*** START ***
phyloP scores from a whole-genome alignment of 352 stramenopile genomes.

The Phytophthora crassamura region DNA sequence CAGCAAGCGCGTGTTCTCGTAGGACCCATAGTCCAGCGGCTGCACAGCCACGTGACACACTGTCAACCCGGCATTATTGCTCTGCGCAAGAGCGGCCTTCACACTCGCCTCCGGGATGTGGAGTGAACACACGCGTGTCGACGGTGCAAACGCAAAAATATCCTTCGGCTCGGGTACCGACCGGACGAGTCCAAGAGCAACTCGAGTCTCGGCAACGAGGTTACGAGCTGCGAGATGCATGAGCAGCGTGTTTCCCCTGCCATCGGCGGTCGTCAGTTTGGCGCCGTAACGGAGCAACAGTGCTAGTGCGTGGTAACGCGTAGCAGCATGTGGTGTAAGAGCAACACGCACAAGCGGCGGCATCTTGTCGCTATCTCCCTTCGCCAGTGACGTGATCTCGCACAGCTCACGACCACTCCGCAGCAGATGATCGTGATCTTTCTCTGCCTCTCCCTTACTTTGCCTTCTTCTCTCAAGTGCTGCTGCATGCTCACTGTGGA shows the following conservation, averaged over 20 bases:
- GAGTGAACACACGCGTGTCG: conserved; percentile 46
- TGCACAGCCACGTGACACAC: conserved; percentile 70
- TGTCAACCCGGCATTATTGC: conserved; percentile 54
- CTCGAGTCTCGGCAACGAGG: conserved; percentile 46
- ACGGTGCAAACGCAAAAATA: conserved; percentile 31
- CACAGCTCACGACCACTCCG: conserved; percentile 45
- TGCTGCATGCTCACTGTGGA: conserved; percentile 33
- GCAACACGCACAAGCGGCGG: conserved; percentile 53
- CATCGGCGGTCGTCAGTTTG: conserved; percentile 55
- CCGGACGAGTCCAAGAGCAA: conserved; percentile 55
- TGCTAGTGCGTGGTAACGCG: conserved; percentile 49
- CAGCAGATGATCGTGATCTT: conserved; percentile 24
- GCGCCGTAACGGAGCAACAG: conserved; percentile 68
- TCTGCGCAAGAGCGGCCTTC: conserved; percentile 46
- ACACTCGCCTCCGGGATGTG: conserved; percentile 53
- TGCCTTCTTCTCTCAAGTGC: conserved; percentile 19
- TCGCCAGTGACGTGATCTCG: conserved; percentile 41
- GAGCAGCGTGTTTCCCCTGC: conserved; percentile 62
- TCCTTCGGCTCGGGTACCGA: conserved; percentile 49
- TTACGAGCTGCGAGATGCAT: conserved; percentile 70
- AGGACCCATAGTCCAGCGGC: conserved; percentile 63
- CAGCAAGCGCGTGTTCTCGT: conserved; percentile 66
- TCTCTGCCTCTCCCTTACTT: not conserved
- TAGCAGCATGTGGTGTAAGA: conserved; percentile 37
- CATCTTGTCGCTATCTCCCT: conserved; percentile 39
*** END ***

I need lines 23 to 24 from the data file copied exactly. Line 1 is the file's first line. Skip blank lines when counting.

- AGGACCCATAGTCCAGCGGC: conserved; percentile 63
- CAGCAAGCGCGTGTTCTCGT: conserved; percentile 66